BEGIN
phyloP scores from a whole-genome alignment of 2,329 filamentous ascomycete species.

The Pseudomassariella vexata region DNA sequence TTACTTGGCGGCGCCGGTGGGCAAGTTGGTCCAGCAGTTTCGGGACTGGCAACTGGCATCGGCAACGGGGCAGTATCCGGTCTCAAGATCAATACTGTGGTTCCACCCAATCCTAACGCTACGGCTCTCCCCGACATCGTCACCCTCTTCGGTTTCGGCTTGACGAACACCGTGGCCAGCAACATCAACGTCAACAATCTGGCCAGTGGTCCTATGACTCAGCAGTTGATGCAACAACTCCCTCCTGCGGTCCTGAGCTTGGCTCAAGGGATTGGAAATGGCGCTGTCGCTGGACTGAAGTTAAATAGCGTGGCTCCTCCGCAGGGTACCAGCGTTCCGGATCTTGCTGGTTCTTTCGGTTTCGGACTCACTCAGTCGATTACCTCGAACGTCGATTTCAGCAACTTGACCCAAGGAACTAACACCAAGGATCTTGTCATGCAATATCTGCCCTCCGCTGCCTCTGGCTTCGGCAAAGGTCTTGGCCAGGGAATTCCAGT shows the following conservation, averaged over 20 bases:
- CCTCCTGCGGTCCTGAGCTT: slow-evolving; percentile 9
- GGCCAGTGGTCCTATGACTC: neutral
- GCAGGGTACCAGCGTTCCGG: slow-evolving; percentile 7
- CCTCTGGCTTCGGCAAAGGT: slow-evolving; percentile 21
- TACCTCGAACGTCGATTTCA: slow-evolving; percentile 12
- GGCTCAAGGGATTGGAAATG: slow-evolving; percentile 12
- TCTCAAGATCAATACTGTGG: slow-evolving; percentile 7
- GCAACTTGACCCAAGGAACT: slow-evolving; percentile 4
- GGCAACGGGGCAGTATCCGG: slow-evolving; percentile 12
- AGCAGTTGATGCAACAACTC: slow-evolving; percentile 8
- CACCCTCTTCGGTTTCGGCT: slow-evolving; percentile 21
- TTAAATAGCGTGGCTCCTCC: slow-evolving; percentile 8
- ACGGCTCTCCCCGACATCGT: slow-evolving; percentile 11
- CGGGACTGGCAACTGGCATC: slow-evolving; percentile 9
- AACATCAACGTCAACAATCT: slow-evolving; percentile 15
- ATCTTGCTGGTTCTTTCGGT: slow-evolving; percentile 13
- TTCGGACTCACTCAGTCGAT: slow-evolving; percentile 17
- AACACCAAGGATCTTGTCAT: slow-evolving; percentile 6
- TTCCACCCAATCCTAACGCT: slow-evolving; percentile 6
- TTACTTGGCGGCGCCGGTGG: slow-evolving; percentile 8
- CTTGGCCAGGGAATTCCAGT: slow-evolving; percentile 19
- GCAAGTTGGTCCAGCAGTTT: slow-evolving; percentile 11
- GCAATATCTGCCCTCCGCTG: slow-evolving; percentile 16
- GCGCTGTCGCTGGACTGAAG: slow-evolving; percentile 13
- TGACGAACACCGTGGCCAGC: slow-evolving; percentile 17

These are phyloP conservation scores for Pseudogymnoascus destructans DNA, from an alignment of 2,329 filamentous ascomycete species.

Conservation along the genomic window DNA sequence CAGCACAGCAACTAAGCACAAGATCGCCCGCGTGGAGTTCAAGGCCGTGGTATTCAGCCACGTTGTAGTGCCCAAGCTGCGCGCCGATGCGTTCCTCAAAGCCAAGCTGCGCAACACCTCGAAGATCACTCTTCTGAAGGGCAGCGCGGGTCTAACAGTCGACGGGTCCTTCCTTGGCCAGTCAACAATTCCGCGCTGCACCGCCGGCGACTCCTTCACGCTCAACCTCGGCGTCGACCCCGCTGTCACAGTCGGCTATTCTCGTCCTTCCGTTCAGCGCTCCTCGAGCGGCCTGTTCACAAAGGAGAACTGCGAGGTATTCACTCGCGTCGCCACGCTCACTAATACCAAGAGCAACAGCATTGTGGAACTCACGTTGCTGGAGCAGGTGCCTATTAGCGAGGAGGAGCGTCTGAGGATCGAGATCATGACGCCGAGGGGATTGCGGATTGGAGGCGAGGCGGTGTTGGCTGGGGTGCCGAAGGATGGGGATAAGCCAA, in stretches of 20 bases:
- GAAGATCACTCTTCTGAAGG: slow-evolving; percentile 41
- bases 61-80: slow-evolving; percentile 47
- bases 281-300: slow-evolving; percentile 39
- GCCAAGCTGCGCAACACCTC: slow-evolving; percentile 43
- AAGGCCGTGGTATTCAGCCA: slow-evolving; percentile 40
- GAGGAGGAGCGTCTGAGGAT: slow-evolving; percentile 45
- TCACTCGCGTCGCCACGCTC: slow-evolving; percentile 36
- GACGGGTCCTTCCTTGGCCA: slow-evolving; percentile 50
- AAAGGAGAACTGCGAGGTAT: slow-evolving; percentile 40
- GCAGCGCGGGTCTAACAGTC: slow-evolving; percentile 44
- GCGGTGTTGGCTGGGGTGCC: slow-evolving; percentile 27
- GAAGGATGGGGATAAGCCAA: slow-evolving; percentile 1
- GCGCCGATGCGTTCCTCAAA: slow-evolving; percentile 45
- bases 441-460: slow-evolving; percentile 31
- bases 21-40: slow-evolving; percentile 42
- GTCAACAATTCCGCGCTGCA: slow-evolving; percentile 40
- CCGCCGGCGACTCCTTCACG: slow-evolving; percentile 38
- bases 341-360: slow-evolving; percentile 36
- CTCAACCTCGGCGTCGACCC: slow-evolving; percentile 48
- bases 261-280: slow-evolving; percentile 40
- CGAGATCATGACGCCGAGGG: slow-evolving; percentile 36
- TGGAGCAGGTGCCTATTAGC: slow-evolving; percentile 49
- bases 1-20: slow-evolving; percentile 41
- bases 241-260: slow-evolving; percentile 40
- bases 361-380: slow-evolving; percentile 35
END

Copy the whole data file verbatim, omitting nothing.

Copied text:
phyloP scores from a whole-genome alignment of 2,329 filamentous ascomycete species.

The Pseudomassariella vexata region DNA sequence TTACTTGGCGGCGCCGGTGGGCAAGTTGGTCCAGCAGTTTCGGGACTGGCAACTGGCATCGGCAACGGGGCAGTATCCGGTCTCAAGATCAATACTGTGGTTCCACCCAATCCTAACGCTACGGCTCTCCCCGACATCGTCACCCTCTTCGGTTTCGGCTTGACGAACACCGTGGCCAGCAACATCAACGTCAACAATCTGGCCAGTGGTCCTATGACTCAGCAGTTGATGCAACAACTCCCTCCTGCGGTCCTGAGCTTGGCTCAAGGGATTGGAAATGGCGCTGTCGCTGGACTGAAGTTAAATAGCGTGGCTCCTCCGCAGGGTACCAGCGTTCCGGATCTTGCTGGTTCTTTCGGTTTCGGACTCACTCAGTCGATTACCTCGAACGTCGATTTCAGCAACTTGACCCAAGGAACTAACACCAAGGATCTTGTCATGCAATATCTGCCCTCCGCTGCCTCTGGCTTCGGCAAAGGTCTTGGCCAGGGAATTCCAGT shows the following conservation, averaged over 20 bases:
- CCTCCTGCGGTCCTGAGCTT: slow-evolving; percentile 9
- GGCCAGTGGTCCTATGACTC: neutral
- GCAGGGTACCAGCGTTCCGG: slow-evolving; percentile 7
- CCTCTGGCTTCGGCAAAGGT: slow-evolving; percentile 21
- TACCTCGAACGTCGATTTCA: slow-evolving; percentile 12
- GGCTCAAGGGATTGGAAATG: slow-evolving; percentile 12
- TCTCAAGATCAATACTGTGG: slow-evolving; percentile 7
- GCAACTTGACCCAAGGAACT: slow-evolving; percentile 4
- GGCAACGGGGCAGTATCCGG: slow-evolving; percentile 12
- AGCAGTTGATGCAACAACTC: slow-evolving; percentile 8
- CACCCTCTTCGGTTTCGGCT: slow-evolving; percentile 21
- TTAAATAGCGTGGCTCCTCC: slow-evolving; percentile 8
- ACGGCTCTCCCCGACATCGT: slow-evolving; percentile 11
- CGGGACTGGCAACTGGCATC: slow-evolving; percentile 9
- AACATCAACGTCAACAATCT: slow-evolving; percentile 15
- ATCTTGCTGGTTCTTTCGGT: slow-evolving; percentile 13
- TTCGGACTCACTCAGTCGAT: slow-evolving; percentile 17
- AACACCAAGGATCTTGTCAT: slow-evolving; percentile 6
- TTCCACCCAATCCTAACGCT: slow-evolving; percentile 6
- TTACTTGGCGGCGCCGGTGG: slow-evolving; percentile 8
- CTTGGCCAGGGAATTCCAGT: slow-evolving; percentile 19
- GCAAGTTGGTCCAGCAGTTT: slow-evolving; percentile 11
- GCAATATCTGCCCTCCGCTG: slow-evolving; percentile 16
- GCGCTGTCGCTGGACTGAAG: slow-evolving; percentile 13
- TGACGAACACCGTGGCCAGC: slow-evolving; percentile 17

These are phyloP conservation scores for Pseudogymnoascus destructans DNA, from an alignment of 2,329 filamentous ascomycete species.

Conservation along the genomic window DNA sequence CAGCACAGCAACTAAGCACAAGATCGCCCGCGTGGAGTTCAAGGCCGTGGTATTCAGCCACGTTGTAGTGCCCAAGCTGCGCGCCGATGCGTTCCTCAAAGCCAAGCTGCGCAACACCTCGAAGATCACTCTTCTGAAGGGCAGCGCGGGTCTAACAGTCGACGGGTCCTTCCTTGGCCAGTCAACAATTCCGCGCTGCACCGCCGGCGACTCCTTCACGCTCAACCTCGGCGTCGACCCCGCTGTCACAGTCGGCTATTCTCGTCCTTCCGTTCAGCGCTCCTCGAGCGGCCTGTTCACAAAGGAGAACTGCGAGGTATTCACTCGCGTCGCCACGCTCACTAATACCAAGAGCAACAGCATTGTGGAACTCACGTTGCTGGAGCAGGTGCCTATTAGCGAGGAGGAGCGTCTGAGGATCGAGATCATGACGCCGAGGGGATTGCGGATTGGAGGCGAGGCGGTGTTGGCTGGGGTGCCGAAGGATGGGGATAAGCCAA, in stretches of 20 bases:
- GAAGATCACTCTTCTGAAGG: slow-evolving; percentile 41
- bases 61-80: slow-evolving; percentile 47
- bases 281-300: slow-evolving; percentile 39
- GCCAAGCTGCGCAACACCTC: slow-evolving; percentile 43
- AAGGCCGTGGTATTCAGCCA: slow-evolving; percentile 40
- GAGGAGGAGCGTCTGAGGAT: slow-evolving; percentile 45
- TCACTCGCGTCGCCACGCTC: slow-evolving; percentile 36
- GACGGGTCCTTCCTTGGCCA: slow-evolving; percentile 50
- AAAGGAGAACTGCGAGGTAT: slow-evolving; percentile 40
- GCAGCGCGGGTCTAACAGTC: slow-evolving; percentile 44
- GCGGTGTTGGCTGGGGTGCC: slow-evolving; percentile 27
- GAAGGATGGGGATAAGCCAA: slow-evolving; percentile 1
- GCGCCGATGCGTTCCTCAAA: slow-evolving; percentile 45
- bases 441-460: slow-evolving; percentile 31
- bases 21-40: slow-evolving; percentile 42
- GTCAACAATTCCGCGCTGCA: slow-evolving; percentile 40
- CCGCCGGCGACTCCTTCACG: slow-evolving; percentile 38
- bases 341-360: slow-evolving; percentile 36
- CTCAACCTCGGCGTCGACCC: slow-evolving; percentile 48
- bases 261-280: slow-evolving; percentile 40
- CGAGATCATGACGCCGAGGG: slow-evolving; percentile 36
- TGGAGCAGGTGCCTATTAGC: slow-evolving; percentile 49
- bases 1-20: slow-evolving; percentile 41
- bases 241-260: slow-evolving; percentile 40
- bases 361-380: slow-evolving; percentile 35